“I’ve been a workplace designer for the last 24 years,” said the architect Arjun Kaicker. “I’ve seen more change in the last 24 months than in the whole of my career.”
Mr. Kaicker co-runs Zaha Hadid Analytics + Insights, or ZHAI, a five-person team that uses data and artificial intelligence to design workplaces. The team is part of Zaha Hadid Architects, the firm founded by the influential architect Zaha Hadid in London in 1979.
“The pandemic has really supercharged innovation in the workplace,” Mr. Kaicker said in a recent video interview from Atlanta.
Before, “the majority of office buildings had a one-size-fits-all desk for everyone, and the same environment around them, the same everything,” he said.
Now that they’re back at their desks, “people are requesting more choice, more personalization and more mobility.”
To address the changing landscape of work, the firm has been turning to A.I. to help its architects design better office buildings, and spaces that cater to workers’ individual needs.
While plenty of architectural firms around the world are deploying digital data in this way — including Foster + Partners, also headquartered in London, and the U.S. firms HOK and NBBJ — Zaha Hadid Architects is among the few to have a dedicated in-house team.
Historically, offices have been designed based on organizational charts to “see who reports to whom and which departments might need to sit next to each other,” and based on observational studies or staff questionnaires, said Jeremy Myerson, co-author of “Unworking: The Reinvention of the Modern Office,” in a phone interview.
Today, with staff members often working from both home and the office, “businesses just can’t afford to have swaths of real estate that are underutilized for the week,” he said. Many businesses are using algorithms and machine intelligence “to have a much more real-time, dynamic reading of what’s happening in the space.”
Sensors track people and environmental conditions — temperature, air quality, noise levels, humidity, carbon dioxide levels and daylight. Architects and workplace designers then cross-reference that data to get a better picture of actual needs.
And they’re putting the data to use: relocating coffee spots and pantries to more popular corners, rearranging furniture and desks, redesigning lighting, seating people at desks that are better suited to their work and using partitions in smarter ways.
Why is workplace design not more common as an in-house department at architecture firms? Because the firms “think of it as commercial and corporate,” said Patrik Schumacher, who succeeded Ms. Hadid as principal of the firm. (Ms. Hadid died in 2016.) They prefer to design museums and housing, when in fact offices are “where wealth and prosperity are generated,” he said.
Since ZHAI, which the architect Ulrich Blum leads with Mr. Kaicker, was set up in December 2015, it has worked on more than 100 building projects, at least 60 percent of which have been offices.
At the firm’s headquarters in London, Mr. Blum explained that, unlike cars and electronic devices, a building in the 21st century is not as responsive and advanced as it could be.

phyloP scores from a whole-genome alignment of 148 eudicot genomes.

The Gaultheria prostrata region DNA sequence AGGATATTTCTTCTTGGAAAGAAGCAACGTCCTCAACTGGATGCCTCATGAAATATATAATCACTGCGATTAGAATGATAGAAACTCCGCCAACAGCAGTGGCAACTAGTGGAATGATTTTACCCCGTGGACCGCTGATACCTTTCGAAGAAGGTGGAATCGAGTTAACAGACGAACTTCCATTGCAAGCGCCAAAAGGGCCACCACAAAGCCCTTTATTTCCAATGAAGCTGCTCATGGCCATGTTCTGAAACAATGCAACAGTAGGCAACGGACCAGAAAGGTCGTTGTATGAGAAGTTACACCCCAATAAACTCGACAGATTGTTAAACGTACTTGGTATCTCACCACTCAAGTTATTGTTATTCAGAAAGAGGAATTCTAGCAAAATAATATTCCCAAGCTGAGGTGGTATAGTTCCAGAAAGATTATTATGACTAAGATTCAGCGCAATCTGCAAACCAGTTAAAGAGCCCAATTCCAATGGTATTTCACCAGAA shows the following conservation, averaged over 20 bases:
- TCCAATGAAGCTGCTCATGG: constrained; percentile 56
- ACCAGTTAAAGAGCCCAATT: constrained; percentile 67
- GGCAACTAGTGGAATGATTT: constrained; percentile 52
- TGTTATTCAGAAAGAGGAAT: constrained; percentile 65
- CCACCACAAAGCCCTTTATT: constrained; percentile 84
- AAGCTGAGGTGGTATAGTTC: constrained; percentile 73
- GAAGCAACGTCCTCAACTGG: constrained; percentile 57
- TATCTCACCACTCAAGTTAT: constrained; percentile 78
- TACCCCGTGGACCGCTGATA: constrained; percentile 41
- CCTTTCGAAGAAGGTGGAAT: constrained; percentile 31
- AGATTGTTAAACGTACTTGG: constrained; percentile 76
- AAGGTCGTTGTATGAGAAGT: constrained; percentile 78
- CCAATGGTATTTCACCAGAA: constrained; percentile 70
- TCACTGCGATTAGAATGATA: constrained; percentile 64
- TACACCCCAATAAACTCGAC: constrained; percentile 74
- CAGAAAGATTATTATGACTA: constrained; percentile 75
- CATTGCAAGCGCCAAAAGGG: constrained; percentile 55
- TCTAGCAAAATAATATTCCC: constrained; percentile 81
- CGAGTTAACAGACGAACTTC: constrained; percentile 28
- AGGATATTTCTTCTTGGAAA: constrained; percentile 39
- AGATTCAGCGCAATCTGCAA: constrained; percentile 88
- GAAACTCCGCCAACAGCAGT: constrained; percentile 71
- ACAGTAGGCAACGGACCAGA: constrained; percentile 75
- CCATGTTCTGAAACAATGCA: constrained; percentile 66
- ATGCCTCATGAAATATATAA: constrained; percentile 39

While buildings often have state-of-the-art air-conditioning, lighting and security systems, “to make those systems all talk to each other seamlessly is still a challenge,” Mr. Blum said. ZHAI aims to change that using a host of new tools and technologies.
As he spoke, A.I.-generated office floor plans flickered on a large screen in front of him, with green and red dots representing the most and least desirable desk positions.
Mr. Blum said ZHAI had a computer tool that, in 27 hours, could come up with 100,000 designs for a building’s interior; an architect would have to produce 40 drawings a day for a decade to deliver that many options. He clicked open a flurry of diagrams for the fluid, futuristic Infinitus Plaza in Guangzhou, China, which the firm designed. A.I. was used to come up with options for positioning parts of the building’s core, such as pipes, staircases and elevator shafts.
Privacy is a significant concern when it comes to A.I.-assisted workplace design. If businesses are able to see who does what, where and when in granular detail, they could breach employees’ privacy and use the data against them.
Even though the data is being compiled and harvested anonymously, some worry that “there’s a supervisor inside your machine,” Mr. Myerson said, noting that people were reluctant to have their data collected, even when it related to how offices were being experienced collectively.
He pointed to an example: In January 2016, The Daily Telegraph in London installed desk monitors containing heat-and-motion sensors underneath each employee’s desk to improve energy efficiency in the office, but these were withdrawn immediately after complaints about privacy by the National Union of Journalists, the main journalists’ union in the United Kingdom.
Mr. Schumacher noted the need for safeguards in any tracking systems. “Firms have to be responsible,” he said. “We need to be sure that, when these systems are used in offices to draw conclusions and improve matters, they’re not a kind of alien control system where we’ve been tracking individuals to penalize them.”